“As of late April, New York’s apple trees look absolutely perfect,” Jim Allen, president of the New York Apple Association in Fishers, NY, told The Produce News April 29. “Growers are right on track with a textbook perfect season at this point. People might not like the cooler April temperatures, but apple trees love them.”
Mr. Allen added that things were really starting to pop now that the trees have broken dormancy and are wide awake.
“Once that happens, the proverbial horse is out of the barn,” he added. “From this point one of two things could happen: If we get cooler temperatures things will slow down a little. Warmer temperatures, conversely, would speed things up.”
The long-term weather forecast for the following month indicates that typical May temperatures would prevail in New York, meaning that days would gradually be growing warmer. Mr. Allen said that this indicates that the bloom, which will start in the Hudson Valley, is right on target for the season.
Apple growers talk tree counts, not acreage, when it comes to measuring how large a crop will be. Mr. Allen explained that today growers put three times as many trees on an acre as they did years ago. And the tree count in New York State has increased considerably over the past decade.
The U.S. Department of Agriculture National Agricultural Statistics Service, commonly referred to as NASS, issues an apple tree survey every six years. One was done in 2006, and the most recent was 2012.
“The 2012 survey report indicated that we have a 24 percent increase over the previous six years,” said Mr. Allen. “But I say that it’s a very conservative number. There are many growers who do not respond to the survey because they prefer to not share that information, so it is quite common that the survey is not accurate. If anything, this is an underestimation. If every tree were counted, we would likely be up by 34 percent during the past six years.”
The 2012 New York State apple crop took a devastating blow due to inclement weather the previous spring resulting in the overall crop being down by over half of its normal volumes.
But Mr. Allen said that growers who would normally be busy in their storage and packingsheds didn’t take the down time to go on vacation. On the contrary, they were gearing up for what’s to come in the future.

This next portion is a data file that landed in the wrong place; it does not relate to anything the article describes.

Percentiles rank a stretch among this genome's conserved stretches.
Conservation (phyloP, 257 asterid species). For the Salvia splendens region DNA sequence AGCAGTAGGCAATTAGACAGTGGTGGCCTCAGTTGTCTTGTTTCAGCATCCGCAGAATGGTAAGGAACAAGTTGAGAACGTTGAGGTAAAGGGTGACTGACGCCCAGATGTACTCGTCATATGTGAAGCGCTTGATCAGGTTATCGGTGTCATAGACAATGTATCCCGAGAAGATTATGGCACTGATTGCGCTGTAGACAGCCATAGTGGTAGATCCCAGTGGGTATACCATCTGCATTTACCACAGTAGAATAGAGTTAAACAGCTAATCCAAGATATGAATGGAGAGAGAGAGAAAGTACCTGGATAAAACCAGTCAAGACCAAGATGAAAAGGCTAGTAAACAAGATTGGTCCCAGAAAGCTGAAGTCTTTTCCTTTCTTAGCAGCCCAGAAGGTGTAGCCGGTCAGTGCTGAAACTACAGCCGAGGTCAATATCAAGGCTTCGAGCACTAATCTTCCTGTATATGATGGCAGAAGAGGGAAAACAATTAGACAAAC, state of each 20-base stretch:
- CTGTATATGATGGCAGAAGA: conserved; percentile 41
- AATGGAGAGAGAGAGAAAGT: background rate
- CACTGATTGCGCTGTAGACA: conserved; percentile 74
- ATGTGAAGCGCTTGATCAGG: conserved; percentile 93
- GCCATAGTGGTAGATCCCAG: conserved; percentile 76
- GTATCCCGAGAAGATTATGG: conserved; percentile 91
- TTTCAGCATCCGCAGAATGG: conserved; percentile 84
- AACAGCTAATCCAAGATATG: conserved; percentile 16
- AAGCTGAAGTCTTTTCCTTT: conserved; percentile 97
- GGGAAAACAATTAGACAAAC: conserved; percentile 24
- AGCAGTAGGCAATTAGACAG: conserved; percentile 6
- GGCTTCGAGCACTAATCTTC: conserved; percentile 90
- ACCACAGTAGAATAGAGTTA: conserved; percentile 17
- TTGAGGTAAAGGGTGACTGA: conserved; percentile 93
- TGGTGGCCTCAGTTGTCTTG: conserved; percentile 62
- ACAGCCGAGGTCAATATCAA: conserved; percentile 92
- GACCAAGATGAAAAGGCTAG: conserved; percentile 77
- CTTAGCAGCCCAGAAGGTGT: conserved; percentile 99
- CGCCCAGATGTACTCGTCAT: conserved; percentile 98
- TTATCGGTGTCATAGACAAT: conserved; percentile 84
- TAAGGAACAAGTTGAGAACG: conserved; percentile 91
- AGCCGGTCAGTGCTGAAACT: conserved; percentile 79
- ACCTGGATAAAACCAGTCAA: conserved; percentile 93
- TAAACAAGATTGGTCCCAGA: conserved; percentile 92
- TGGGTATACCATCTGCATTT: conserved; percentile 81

“Growers and packers put their time to really good use this year,” he said. “A lot of packinghouses used the opportunity to do upgrades and renovations to their facilities. A number have added on to their infrastructure or added new equipment. There has also been a lot of new construction added over the past two years, and a couple of facilities are under construction now for new packing and new storage. And I have never seen so many new trees being planted as I have this spring — literally acre after acre of new density plantings for production that will being in three to four years down the road.”
Members of the New York state apple industry are open and welcoming to collaborate and work with other apple-producing states. They are all fully cognizant that by helping each other, they will be the entire industry grow into the future.
Mr. Allen noted that with Washington being by far the largest apple-producing state in the nation, the rest of the apple industry depends on it to increase its exports. That added demand will only help the domestic industry grow stronger.
Last year, Washington projected a crop of 130 million packed boxes would go to the fresh market. Some states measure their crops based on picked apples and others on packed apples. In Washington’s case, this means that the state produced between 150 million and 155 million total apples, with the difference having gone to processing.
“To offer a perspective on how large Washington’s crop is, New York’s total crop in a good year is 30 million picked apples,” said Mr. Allen. “Our predictions will be closer to target as we go through bloom and the June drop. By July we’ll have a good finger on sizing and all other details of what the crop numbers will actually be. If everything is normal, we’ll have a good full crop to get us through the season.”
Mr. Allen and his marketing colleagues spent the last week of April in New York City meeting with retailers and public relations firms. He said he was highly enthusiastic about how companies are asking for locally grown product today.
“We are very encouraged,” said Mr. Allen. “The locally grown emphasis continues to explode, and that means that our apples will have plenty of homes in our own state, as well as in the tri-state area and everywhere else we can reach in one to one-and-a-half days.”